Stephen Rushmore Jr.
Saw this in a Hawaii newspaper, looks like they might be on to something.
Pop-up tents and plywood carts are springing up in parking lots across O’ahu as a handful of small businesses are turning to ready-to-eat, "steak plate" meals.
Three of the most well-known, new businesses Steak Out, Blazin’ Steaks and Ono Hawaiian Steak won’t disclose their earnings but say business is so good that they’re thinking of continuing their expansion plans.
The popularity of their idea lies in its simplicity and price: A mound of freshly grilled, sliced steak slathered over two scoops of rice, accompanied by a green salad and soda all for $6.50.
"All we serve is grilled steaks," said Richard Craft, 32, who owns three Blazin’ Steak carts that he built by hand, which boast signs reading, "Steaks $6."
"It’s just one item," Craft said. "Simple. Low overhead. … Some plate-lunch wagons offer 10 items, but if it’s a slow day, they go home with nine items that didn’t sell."
Unlike plate-lunch wagons, owners like Craft said their simplified menu eliminates the long, early-morning hours needed to prepare multiple dishes at the beginning of each workday.
In a land of plate lunches overflowing with mochiko chicken, misoyaki butterfish and pork adobo, the steak plate lunch has spread quickly since first appearing on the scene three years ago.
Now they’re being sold every day from Kapolei to Kaimuki and in Foodland and Times Super Market parking lots.
Sandy Kamp stood over a row of shopping carts in the Beretania Street Foodland parking lot yesterday and dug a plastic fork into $6.50 worth of freshly grilled steak, rice and salad.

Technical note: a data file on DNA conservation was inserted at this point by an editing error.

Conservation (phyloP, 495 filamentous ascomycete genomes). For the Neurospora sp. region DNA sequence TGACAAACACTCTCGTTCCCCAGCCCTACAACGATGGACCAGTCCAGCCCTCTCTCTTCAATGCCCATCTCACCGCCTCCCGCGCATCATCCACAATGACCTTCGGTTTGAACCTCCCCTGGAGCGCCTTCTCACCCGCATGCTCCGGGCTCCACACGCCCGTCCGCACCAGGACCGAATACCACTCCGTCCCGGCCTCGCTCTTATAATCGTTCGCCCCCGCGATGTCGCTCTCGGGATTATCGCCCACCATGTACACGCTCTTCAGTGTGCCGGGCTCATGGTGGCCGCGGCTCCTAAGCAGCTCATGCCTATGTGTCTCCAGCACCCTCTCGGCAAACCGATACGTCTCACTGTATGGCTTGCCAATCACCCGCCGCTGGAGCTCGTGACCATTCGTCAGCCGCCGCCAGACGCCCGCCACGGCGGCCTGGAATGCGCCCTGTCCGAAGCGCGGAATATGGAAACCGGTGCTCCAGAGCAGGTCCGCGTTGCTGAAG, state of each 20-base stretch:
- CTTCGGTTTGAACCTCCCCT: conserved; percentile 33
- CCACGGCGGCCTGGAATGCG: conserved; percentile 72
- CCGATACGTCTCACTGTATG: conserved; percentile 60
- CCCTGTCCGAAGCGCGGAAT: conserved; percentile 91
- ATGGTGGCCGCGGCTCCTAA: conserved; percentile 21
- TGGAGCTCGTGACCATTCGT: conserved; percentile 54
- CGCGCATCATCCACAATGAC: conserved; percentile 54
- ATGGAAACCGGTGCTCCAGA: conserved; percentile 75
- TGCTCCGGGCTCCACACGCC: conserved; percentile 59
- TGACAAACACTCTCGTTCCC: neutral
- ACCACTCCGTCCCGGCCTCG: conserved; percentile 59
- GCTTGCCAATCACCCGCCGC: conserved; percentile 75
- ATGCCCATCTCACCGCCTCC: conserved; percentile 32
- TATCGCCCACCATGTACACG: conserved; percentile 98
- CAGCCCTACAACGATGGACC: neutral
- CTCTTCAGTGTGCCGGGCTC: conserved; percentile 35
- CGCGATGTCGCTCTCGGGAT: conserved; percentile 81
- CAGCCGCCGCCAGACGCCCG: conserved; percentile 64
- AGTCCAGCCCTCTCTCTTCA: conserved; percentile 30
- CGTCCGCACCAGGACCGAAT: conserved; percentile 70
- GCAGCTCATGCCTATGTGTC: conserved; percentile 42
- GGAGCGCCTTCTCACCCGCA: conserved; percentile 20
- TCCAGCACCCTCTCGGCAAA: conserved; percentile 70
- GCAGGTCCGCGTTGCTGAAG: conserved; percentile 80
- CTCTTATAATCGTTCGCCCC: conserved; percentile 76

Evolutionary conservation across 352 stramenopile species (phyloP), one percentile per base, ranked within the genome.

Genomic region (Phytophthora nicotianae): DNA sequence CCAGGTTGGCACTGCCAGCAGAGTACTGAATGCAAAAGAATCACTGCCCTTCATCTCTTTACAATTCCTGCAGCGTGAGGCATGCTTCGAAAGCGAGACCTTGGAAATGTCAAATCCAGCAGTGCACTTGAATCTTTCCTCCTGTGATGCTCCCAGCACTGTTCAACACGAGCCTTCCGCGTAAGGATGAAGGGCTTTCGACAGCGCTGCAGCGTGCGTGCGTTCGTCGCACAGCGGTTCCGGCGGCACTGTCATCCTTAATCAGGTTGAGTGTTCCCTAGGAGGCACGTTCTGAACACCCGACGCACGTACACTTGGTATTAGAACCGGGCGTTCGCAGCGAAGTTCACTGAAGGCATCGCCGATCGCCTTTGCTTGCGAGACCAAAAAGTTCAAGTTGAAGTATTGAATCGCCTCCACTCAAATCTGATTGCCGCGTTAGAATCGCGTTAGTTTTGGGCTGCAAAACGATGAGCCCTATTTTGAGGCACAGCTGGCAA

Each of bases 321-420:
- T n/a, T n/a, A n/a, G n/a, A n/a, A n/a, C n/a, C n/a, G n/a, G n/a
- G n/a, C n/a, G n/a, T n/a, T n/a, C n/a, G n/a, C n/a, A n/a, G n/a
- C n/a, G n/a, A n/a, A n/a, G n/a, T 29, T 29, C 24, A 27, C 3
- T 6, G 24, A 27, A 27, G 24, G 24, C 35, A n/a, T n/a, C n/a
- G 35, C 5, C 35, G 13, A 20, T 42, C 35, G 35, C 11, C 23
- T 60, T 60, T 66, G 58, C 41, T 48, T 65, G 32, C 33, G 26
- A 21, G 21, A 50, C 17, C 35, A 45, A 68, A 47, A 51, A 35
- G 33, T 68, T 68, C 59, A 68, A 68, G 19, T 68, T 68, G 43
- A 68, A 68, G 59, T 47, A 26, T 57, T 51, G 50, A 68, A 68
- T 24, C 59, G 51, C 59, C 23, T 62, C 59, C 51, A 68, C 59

"I’ve got to have it," said Kamp, an assistant manager at a Waikiki condominium, who was craving a steak plate yesterday. "It’s good and it’s cheap."
The idea of parking-lot-grilled steaks didn’t begin as a money-maker.
Three years ago, Times Super Market officials were looking for a way to promote their Sterling Silver top-sirloin USDA choice beef when Candy Berry, who was working at the Kailua store, said, "they have to taste it."
After her daughter’s soccer match, Berry set up a tent, a grill and started passing out free samples. Berry even offered to grill steaks on the spot for customers who walked out of the store with Times’ Sterling Silver top sirloin.
"Then the customers said, ‘Where’s the plate lunch?’ " Berry said. "It just grew into this gigantic cook-out."
Times’ personnel director, Clifford Hayashi, and his friend, Jay Cabais, had been running a side business grilling chicken in various Times’ parking lots when Times tapped them to grill steak instead, Berry said.
Times officials crunched the numbers and came up with a $6.25 price for 8 ounces of steak, two scoops rice, tossed salad and a can of soda.
Hayashi and Cabais set up their operation on Saturdays in the Kane’ohe Times parking lot and on Wednesdays in the McCully Times parking lot.
"That’s when the demand started to grow," Berry said. "We would have customers coming all the way over from Kane’ohe to McCully on Wednesdays because they couldn’t get enough."
Cabais later broke off and founded Steak Out and set up tents in the parking lots of Comp USA and Ward Gateway Center, mauka of Ward Warehouse.
Two years ago, Craft was the owner of two tanning salons when he bit into his first Steak Out plate. Craft readily admits that he duplicated the formula when he set up his first steak-plate operation in the parking lot of the Blue Tropix night club, near his former Kapi’olani Boulevard tanning salon.
Now, with little more than a $5,000 investment, Craft has taken over the old Ward Gateway Center spot, oversees a second steak-plate cart operation in the ‘ewa parking lot across from the Neal Blaisdell Center and owns a third, larger cart that’s driven around Kapolei, ‘Ewa B,21,165438,0,15995,126.96.36.199
165437,165426,165426,2005-11-04 10:05:54,RE: Cheesecake Factory”